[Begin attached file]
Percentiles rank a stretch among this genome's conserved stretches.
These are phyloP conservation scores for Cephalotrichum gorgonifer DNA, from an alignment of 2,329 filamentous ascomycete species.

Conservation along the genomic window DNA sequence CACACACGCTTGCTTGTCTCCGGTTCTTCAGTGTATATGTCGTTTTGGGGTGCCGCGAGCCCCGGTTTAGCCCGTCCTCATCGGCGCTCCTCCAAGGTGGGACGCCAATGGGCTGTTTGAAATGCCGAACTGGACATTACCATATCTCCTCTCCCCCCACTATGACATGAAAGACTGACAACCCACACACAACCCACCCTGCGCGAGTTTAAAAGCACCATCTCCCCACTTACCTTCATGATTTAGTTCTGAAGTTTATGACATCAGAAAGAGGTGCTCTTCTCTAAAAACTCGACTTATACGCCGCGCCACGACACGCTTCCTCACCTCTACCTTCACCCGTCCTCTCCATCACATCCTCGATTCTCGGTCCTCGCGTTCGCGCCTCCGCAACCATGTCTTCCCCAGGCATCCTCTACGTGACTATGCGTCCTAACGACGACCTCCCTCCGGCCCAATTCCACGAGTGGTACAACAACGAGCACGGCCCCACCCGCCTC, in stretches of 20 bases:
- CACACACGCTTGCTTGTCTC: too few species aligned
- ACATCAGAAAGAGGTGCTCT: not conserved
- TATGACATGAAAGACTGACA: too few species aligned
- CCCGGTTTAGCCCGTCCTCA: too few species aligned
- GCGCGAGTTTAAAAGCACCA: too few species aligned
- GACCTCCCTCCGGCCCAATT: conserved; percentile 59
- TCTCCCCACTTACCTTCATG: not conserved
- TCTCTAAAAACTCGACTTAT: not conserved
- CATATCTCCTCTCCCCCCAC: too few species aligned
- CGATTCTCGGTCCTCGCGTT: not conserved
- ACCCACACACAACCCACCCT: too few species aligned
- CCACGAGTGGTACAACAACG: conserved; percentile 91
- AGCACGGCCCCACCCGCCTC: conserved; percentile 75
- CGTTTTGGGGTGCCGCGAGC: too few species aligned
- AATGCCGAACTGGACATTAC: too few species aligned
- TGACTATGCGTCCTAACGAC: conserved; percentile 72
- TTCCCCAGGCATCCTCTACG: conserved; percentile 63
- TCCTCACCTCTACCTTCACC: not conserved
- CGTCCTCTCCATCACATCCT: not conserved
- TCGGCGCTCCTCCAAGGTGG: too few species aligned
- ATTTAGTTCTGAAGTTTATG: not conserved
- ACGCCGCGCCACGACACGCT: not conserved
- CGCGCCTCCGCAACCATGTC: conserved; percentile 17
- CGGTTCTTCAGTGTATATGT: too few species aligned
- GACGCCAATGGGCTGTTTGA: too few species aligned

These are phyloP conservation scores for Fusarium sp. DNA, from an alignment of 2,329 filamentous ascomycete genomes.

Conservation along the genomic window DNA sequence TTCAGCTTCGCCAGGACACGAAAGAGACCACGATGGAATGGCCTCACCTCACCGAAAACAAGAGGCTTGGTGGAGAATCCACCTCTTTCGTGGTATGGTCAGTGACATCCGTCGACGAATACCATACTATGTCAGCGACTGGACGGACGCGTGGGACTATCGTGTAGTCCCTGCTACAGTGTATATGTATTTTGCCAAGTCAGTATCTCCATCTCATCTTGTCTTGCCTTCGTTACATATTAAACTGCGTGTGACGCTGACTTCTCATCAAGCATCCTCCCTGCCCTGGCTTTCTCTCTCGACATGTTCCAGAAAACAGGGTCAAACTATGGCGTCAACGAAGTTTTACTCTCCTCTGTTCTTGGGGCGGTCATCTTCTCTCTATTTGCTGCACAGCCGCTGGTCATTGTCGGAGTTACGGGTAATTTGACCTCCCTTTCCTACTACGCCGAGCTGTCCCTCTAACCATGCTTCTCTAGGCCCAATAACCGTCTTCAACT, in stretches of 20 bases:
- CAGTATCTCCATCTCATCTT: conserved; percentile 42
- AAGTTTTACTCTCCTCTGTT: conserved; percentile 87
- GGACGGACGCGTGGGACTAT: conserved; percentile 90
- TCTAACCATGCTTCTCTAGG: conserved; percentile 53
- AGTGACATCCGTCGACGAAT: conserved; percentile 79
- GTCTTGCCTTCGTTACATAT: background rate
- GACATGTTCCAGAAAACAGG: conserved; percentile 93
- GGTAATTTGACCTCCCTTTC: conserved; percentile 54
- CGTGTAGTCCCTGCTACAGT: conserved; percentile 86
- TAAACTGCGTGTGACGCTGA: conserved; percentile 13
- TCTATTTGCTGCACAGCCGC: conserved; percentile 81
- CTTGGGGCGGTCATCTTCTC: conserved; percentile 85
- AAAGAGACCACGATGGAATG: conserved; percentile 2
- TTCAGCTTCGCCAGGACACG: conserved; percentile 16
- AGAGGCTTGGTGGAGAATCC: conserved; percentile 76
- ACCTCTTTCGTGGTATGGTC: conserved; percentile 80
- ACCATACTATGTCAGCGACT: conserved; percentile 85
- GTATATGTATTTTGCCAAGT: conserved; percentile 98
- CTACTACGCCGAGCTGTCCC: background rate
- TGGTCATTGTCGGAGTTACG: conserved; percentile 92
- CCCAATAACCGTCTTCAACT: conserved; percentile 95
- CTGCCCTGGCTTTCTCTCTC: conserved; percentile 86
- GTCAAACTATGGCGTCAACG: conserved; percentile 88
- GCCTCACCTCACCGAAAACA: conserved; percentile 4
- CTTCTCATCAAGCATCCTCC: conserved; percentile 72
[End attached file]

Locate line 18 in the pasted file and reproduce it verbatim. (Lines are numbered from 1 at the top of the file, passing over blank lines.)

- AATGCCGAACTGGACATTAC: too few species aligned